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I have a 2 different date formats. 1) dd/mm/yyyy 2) dd-mm-yyyy

I want to compare these 2 date formats in Javascript or Actionscript.

Is it possible.

Thanks, Ravi

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up vote 0 down vote accepted

The easy way in AS3 with your date in String format and if you are not interesting in the Date object itself :

        var date1Str:String="10/01/2010";
        var date2Str:String="10-01-2010";
        var equal:Boolean=date2Str.split("-").join("/")==date1Str;
        trace(equal);

If you are interesting into the date object so in AS3:

        var date1Str:String = "10/01/2010";
        var date2Str:String = "10-01-2010";

        var date1Arr:Array = date1Str.split("/");
        var date2Arr:Array = date2Str.split("-");

        var date1:Date = new Date(date1Arr[2], date1Arr[1] - 1, date1Arr[0]);
        var date2:Date = new Date(date2Arr[2], date2Arr[1] - 1, date2Arr[0]);

        var equal:Boolean = date1.getTime() == date2.getTime();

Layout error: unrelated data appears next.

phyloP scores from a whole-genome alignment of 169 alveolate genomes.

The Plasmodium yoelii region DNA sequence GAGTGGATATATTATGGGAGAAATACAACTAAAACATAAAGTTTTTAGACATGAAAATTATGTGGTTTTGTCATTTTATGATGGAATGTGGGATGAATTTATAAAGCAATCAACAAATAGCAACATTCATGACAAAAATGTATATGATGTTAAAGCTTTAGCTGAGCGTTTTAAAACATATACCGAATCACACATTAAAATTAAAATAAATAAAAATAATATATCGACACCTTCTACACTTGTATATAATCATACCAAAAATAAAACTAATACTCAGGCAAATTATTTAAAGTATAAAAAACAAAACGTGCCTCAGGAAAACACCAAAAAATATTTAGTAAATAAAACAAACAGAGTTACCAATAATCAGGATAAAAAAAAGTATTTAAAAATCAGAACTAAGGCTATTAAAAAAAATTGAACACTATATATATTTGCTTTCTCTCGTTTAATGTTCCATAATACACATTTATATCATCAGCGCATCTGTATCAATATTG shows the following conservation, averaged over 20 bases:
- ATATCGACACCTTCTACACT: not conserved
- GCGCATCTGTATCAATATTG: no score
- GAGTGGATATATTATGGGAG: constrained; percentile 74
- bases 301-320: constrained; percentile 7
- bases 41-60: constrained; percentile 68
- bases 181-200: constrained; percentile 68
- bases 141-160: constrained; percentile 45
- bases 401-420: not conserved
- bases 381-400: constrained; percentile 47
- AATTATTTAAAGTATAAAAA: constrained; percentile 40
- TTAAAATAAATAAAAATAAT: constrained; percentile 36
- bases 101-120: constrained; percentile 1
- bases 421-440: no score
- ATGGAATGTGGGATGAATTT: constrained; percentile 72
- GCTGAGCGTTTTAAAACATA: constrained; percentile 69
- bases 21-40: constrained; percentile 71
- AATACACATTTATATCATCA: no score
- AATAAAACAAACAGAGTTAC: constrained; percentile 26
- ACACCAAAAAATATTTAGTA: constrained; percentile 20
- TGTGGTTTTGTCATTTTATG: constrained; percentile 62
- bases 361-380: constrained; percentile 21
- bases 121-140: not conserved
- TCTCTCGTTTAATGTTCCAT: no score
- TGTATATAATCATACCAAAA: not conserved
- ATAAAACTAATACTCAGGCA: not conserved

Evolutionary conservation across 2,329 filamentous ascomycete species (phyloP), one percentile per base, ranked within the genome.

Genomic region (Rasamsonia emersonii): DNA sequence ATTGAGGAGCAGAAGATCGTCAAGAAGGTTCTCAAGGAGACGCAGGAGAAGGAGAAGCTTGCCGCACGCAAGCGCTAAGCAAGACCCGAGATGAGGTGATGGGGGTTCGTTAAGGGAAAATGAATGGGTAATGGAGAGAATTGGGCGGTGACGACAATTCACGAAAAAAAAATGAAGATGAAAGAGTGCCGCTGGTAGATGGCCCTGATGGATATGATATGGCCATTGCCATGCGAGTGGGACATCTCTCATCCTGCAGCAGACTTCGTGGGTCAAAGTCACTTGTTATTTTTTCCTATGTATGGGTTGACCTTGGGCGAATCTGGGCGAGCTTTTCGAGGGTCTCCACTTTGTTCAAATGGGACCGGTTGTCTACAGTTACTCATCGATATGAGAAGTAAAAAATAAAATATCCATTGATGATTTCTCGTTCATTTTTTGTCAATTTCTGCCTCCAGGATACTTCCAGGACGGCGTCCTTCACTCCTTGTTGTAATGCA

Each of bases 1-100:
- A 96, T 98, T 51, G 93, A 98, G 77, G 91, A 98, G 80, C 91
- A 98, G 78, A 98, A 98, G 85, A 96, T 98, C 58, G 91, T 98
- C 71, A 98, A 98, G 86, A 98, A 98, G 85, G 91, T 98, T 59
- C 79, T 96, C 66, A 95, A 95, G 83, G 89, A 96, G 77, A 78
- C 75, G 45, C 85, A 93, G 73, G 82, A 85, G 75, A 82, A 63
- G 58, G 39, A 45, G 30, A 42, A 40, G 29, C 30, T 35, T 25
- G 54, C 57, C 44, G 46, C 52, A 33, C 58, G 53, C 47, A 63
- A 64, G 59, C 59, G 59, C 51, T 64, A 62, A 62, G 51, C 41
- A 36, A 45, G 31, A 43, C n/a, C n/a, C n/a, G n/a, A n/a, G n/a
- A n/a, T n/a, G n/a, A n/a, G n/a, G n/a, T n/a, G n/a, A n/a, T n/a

trace(equal);
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@Patrick: Not comparing Date strings. Need to compare Date objects. – Ravi K Chowdary Feb 26 '10 at 13:23
    
@kalyaniRavi, Ok add date object also ;) – Patrick Feb 26 '10 at 13:27

In Javascript:

x = new Date("12/12/1999")

Sun Dec 12 1999 00:00:00 GMT-0500 (Eastern Standard Time)

y = new Date("12-13-1999")

Mon Dec 13 1999 00:00:00 GMT-0500 (Eastern Standard Time)

x == y

false

x < y

true

Hope this helps!

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@Pete: Thanks for your respose. Those 2 date formats are different. Can i compare it using '==' operator to compare the different dates. – Ravi K Chowdary Feb 26 '10 at 13:14
    
Sure, when you create the Date objects above, javascript normalizes the dates into its own internal formats. You then compare the date objects, instead of the strings. – Pete Feb 26 '10 at 13:16

You could convert the date strings to Date instances and compare them, I guess.

function parseDate(ds) {
  var rv = null;
  ds.replace(/(\d\d?)[-/](\d\d?)[-/](\d\d\d\d)/, function(_, dd, mm, yyyy) {
    rv = new Date(parseInt(yyyy, 10), parseInt(mm, 10) - 1, parseInt(dd, 10));
  });
  return rv;
}

// ...

if (parseDate(d1).getTime() === parseDate(d2).getTime()) {
  // ...
}

If you wanted to get fancy you could add code to cope with 2-digit years.

[edit] wow @Pete here I am a grown man and somehow I managed to avoidletting the native Date object parse date strings for me all this time :-)

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